Here are the last of my thoughts about the Grant Writing Workshop...very random 'cause I was getting tired.
"The black hole of need" is a phrase that Dr. Morrison used to describe the person who has no idea about what they want to do and wants hand holding through the whole process (or, in the case of students, wants you to do the project or the searching or their homework for them) and why you should not give the appearance of neediness when contacting a program officer to discuss your project.
Chris and I were talking about how the process presented in the workshop today, the formula Dr. Morrison provided, would be useful for all sorts of projects that require organization and communication to non-experts in a field, for instance communicating a dissertation topic. That made me feel good because I think I've gotten to the point where I've been feeling lately that I've reached that point. I can explain my potential dissertation topic in a couple of sentences in non-technical language.
Little known fact about grant application reviewers: reviewers are critically reviewed on their ability to review. This means that there is the expectation that a reviewer will find something wrong with the application. One of the places that reviewers find something wrong is in the section of the narrative of an application that addresses anticipated problems with the research project and how they will be addressed. Another place is in the details or the ability of the author of the application to follow the rules for the application e.g. margin size, font size, length, format, etc. Moral: read the directions! A third place that reviewers like to find fault is in the budget section where the applicant has not adequately justified the items in your budget. Dr. Morrison suggested that we include some budget lines that we donÂt mind being cut in order to allow for the reviewersÂ need to cut something.
This bit threw me off a bit: try to cite contributions of possible reviewersÂ. He said it earlier but those exact words appear in one of Dr. Morrison's slides. The purpose was straightforward, to massage the egos of potential reviewers or to avoid putting them off your project if you donÂt cite their work. Being interested in scholarly communication including the ways it can be operationalized and measured, I immediately wondered about what impact of doing this would have on the citation counts of authors and what weight those citations are given by promotion and tenure committees. (How) are they taken into account by citation counters like ISI? My second thought was about the discussions we had in my Research Ethics class last spring about whether or not citing peopleÂs work in order to curry favor with them was ethically questionable. I read the American Counseling AssociationÂs Code of Ethics recently (my qualitative research class is in the Counseling & Educational Psychology Department) and they have a section that says "Counselors must give appropriate credit to those who have contributed to research" ... does this practice constitute appropriate credit?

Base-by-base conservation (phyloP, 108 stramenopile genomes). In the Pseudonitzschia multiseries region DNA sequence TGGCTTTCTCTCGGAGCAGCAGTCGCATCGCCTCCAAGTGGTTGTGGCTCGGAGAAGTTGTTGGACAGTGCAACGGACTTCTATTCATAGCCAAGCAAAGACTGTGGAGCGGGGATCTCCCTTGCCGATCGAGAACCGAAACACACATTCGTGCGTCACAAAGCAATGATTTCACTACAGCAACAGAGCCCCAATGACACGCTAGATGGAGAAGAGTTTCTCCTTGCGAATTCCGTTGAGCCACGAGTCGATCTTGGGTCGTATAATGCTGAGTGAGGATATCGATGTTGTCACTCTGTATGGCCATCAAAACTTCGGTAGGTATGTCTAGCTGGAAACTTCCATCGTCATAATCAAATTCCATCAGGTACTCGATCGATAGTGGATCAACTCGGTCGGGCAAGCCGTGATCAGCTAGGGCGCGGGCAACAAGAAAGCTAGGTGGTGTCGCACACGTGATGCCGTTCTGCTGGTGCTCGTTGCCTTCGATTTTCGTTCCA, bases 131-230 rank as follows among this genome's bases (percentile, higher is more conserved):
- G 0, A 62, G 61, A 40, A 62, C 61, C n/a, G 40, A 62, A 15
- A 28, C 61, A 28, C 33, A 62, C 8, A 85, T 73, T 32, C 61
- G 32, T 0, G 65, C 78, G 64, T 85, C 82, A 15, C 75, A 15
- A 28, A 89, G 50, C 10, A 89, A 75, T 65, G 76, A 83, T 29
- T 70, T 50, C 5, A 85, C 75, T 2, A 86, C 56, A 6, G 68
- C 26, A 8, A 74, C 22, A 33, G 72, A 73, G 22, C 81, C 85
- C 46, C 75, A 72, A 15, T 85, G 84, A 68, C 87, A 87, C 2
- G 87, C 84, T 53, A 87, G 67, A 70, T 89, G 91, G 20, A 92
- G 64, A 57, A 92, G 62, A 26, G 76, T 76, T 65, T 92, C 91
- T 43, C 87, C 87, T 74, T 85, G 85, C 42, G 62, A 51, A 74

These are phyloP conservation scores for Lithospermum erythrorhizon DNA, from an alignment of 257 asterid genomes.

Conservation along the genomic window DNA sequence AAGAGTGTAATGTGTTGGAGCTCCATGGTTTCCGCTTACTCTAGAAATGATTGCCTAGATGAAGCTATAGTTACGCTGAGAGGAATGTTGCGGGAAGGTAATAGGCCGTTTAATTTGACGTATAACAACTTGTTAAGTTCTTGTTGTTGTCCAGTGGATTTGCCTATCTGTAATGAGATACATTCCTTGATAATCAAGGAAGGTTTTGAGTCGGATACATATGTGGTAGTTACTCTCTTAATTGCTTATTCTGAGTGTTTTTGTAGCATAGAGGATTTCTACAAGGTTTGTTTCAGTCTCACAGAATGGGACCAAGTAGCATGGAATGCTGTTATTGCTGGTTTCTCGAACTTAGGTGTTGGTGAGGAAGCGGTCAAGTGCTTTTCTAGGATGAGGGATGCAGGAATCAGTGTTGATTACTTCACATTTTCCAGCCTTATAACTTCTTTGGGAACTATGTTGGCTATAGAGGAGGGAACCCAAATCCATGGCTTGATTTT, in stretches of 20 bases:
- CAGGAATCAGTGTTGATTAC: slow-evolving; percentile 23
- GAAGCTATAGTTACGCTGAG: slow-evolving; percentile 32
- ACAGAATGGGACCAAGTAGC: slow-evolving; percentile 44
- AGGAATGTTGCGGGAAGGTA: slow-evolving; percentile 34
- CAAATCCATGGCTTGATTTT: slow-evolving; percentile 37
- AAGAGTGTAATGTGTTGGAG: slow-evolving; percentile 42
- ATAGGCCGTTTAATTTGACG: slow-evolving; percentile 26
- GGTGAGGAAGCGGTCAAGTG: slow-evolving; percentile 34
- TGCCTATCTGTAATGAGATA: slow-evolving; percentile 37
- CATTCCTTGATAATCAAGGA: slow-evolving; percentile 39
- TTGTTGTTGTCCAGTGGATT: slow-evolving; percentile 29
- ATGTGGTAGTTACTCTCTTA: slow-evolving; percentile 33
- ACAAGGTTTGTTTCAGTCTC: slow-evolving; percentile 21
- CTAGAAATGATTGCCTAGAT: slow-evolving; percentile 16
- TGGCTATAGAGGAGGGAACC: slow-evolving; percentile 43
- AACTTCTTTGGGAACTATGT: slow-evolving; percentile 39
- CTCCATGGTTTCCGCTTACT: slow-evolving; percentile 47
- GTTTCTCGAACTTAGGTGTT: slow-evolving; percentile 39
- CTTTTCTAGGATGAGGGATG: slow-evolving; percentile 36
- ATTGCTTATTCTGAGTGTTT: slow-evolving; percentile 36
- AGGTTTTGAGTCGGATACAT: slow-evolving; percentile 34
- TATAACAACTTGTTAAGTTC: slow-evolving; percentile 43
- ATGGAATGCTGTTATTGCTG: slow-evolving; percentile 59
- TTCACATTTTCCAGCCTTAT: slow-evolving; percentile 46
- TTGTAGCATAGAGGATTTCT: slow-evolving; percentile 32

Reviewers expect a grant application to include evidence of preliminary results or pilot studies even though they are not typically required to be included (according to application directions).
Tips on titles: write down five or eight different titles for your project and then ask colleagues to select one. According to Dr. Morrison, almost everyone will choose the same title.
This was an excellent workshop in terms of de-mystifying the grant application process and, I fear, in terms of communicating the practical real-world tips for writing successful grants (even though, as you can plainly see, that part of it offended my sensitive, naive belief in ethics).
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